People spend millions of dollars on houses, feeders, and seed for backyard birds every year, hoping to draw in a wide variety of feathered friends to watch and enjoy through the seasons. But despite our quest to lure in chickadees, bluebirds, nuthatches, and other birds for our viewing pleasure, many bird-lovers shy away from attracting owls because they think it won’t work. Simply not true, particularly when we’re talking about certain species of owls, says Tom Bancroft, PhD, chief scientist at the National Audubon Society. “In a lot of residential and suburban areas, if people have trees around and open grassy areas, they are likely to already have owls and not even realize it,” he explains.
Why Attract Owls
The haunting, magical sound of an evening owl call isn’t the only benefit of attracting these nocturnal creatures to your land. Owls dine on a smorgasbord of voles, mice, and other rodents that can pester urban or suburban homeowners, as well as large insects that can wreak havoc on your garden.
Orchard and vineyard operators have long appreciated owls, because they don’t have to add them to the payroll or provide healthcare coverage in exchange for all of the birds’ hard work. Farmers can opt out of using harmful poisons to kill vermin and pests by inviting rodent- and insect-seeking owls onto their properties. According to a recent article in American Fruit Grower, a family of barn owls will scarf down an amazing several thousand rodents during a nesting season, with the young eating two to four rodents a night!
While barn owls rank very high in the rodent-control category, other owl species can also knock down the number of mice, voles, and other pests in your neighborhood. The one that’s easiest to attract is the screech owl, says Bancroft. Breeding season runs from mid-March through mid-May, depending on where you live in the country, and screech owls anywhere will readily move into properly placed owl boxes if trees with nesting holes are not available. Great horned owls also reside in many neighborhoods, though some people don’t go out of their way to attract them because they will hunt rabbits and small cats, according to Bancroft.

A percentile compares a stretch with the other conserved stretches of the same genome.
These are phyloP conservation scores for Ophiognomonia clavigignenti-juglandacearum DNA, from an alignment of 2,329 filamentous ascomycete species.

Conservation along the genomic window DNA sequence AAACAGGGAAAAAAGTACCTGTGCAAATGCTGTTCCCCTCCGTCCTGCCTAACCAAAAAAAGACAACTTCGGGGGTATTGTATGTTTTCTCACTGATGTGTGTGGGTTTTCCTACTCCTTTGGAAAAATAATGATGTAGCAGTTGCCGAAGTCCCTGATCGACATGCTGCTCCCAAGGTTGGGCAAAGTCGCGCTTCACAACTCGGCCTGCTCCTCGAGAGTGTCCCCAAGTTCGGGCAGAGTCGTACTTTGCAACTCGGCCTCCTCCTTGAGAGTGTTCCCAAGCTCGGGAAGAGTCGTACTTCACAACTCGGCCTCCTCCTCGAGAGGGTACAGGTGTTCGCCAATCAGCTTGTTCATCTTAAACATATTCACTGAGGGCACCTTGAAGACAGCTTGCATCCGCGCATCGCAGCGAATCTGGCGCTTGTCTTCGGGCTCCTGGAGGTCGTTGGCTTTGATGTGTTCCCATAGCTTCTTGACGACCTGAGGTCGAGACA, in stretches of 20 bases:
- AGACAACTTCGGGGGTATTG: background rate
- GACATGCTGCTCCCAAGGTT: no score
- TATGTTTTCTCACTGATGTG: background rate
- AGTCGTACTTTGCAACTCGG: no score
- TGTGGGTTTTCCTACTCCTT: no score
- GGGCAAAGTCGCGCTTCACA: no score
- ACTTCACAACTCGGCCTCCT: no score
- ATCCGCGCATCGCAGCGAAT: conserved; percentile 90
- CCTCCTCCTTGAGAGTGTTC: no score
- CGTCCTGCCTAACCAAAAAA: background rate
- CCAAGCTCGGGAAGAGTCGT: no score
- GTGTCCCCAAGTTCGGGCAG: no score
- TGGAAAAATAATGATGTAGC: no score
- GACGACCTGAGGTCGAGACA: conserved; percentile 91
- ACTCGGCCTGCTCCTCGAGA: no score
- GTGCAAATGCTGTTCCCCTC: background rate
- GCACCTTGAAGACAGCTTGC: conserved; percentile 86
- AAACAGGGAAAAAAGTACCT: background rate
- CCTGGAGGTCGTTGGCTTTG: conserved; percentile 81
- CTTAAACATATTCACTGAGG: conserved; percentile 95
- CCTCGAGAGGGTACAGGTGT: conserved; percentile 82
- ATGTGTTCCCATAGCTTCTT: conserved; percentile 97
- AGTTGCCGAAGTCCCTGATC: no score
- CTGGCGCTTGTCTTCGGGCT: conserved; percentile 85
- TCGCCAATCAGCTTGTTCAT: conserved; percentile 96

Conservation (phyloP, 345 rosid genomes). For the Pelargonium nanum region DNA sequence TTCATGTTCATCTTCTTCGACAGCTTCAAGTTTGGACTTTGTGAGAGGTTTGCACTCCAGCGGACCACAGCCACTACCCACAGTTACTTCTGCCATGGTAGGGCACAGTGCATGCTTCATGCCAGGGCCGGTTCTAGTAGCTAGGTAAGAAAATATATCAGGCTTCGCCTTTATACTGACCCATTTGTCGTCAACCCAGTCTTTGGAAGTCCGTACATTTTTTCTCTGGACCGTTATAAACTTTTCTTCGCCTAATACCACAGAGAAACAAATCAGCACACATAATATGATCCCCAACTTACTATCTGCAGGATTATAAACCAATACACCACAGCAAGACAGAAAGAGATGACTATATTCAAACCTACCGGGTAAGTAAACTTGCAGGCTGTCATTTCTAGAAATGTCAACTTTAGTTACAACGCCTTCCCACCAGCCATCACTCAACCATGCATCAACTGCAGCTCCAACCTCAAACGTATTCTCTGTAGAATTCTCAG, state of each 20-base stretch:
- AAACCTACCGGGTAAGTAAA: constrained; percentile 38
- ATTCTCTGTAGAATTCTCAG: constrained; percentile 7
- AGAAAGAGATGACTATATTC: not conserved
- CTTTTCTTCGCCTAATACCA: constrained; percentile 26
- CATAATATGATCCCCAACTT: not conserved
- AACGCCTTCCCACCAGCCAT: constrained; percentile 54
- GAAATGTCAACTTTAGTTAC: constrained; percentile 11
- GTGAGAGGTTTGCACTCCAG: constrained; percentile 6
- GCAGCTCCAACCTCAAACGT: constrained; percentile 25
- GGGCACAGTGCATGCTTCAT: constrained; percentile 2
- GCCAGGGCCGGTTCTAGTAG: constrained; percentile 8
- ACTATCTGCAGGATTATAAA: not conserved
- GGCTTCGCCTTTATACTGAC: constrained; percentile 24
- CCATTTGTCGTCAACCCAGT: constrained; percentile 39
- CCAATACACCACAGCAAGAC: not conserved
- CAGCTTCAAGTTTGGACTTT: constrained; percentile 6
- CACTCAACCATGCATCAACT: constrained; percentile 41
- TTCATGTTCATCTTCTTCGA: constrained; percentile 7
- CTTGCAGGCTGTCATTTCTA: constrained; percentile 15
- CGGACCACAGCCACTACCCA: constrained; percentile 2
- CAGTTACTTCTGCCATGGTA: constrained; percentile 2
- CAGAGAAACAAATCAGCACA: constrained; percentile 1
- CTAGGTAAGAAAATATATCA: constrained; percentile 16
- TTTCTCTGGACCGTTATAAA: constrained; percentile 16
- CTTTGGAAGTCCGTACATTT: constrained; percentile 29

Learn their language. Your property may already harbor owls without you even knowing it. According to Bancroft, the best way to find out if there are owls already living in your neighborhood is to listen for their calls at night. Here’s what they sound like:
Bancroft says that often if you call to them at night, they’ll answer you, or even fly in for a look. (Truth be told, they’re being territorial, not friendly.) Some people also play owl call tapes or CDs to see if a feathered friend will answer back.
Build it and they will come. Many screech owls begin to nest in March and April, so now is the time to build or buy a screech owl box and install it. You can build from an Audubon Screech Owl Box Plan, or buy an already constructed screech owl box. Place the box eight to 15 feet up in a tree. Make sure you scatter two to three inches of untreated wood shavings, such as those sold for rabbit bedding at pet stores, in the bottom of the box. Or some people use fallen, dried pine needles or leaves.
Be sure to place the box in a place where you won’t mind owl pellets (regurgitated fur and bones from prey) or whitewash (poop) falling on the ground.
Snuff out a starling problem. European starlings are known to take over screech owl boxes before the owls move in, so it’s important to monitor your box. The number one way to avoid this invasion is to place your box in a wooded area, not in an open area. If this isn’t possible, monitor the box and clean out starling nesting material if you notice the birds frequenting the box. “They will fill the box up with a lot of grass and straw material,” says Bancroft.
Watch a nest cam. Barn owls are gorgeous, but generally hard for the average homeowner to attract. Still, it’s important to learn about and help conserve them, because barn owl populations have plummeted over the last 40 years, partially due to development and habitat loss, along with their low-flying hunting tactics that cause many to be struck by cars.
For more information about attracting birds, including owls, check out The Audubon Society Guide to Attracting Birds: Creating Natural Habitats for Properties Large and Small.
To learn more about barn owls and to marvel at their beauty, watch the Cornell Lab of Ornithology’s Barn Owl Nest Cam, stationed in Texas. It allows owl-lovers to watch these beautiful birds in real time, 24/7.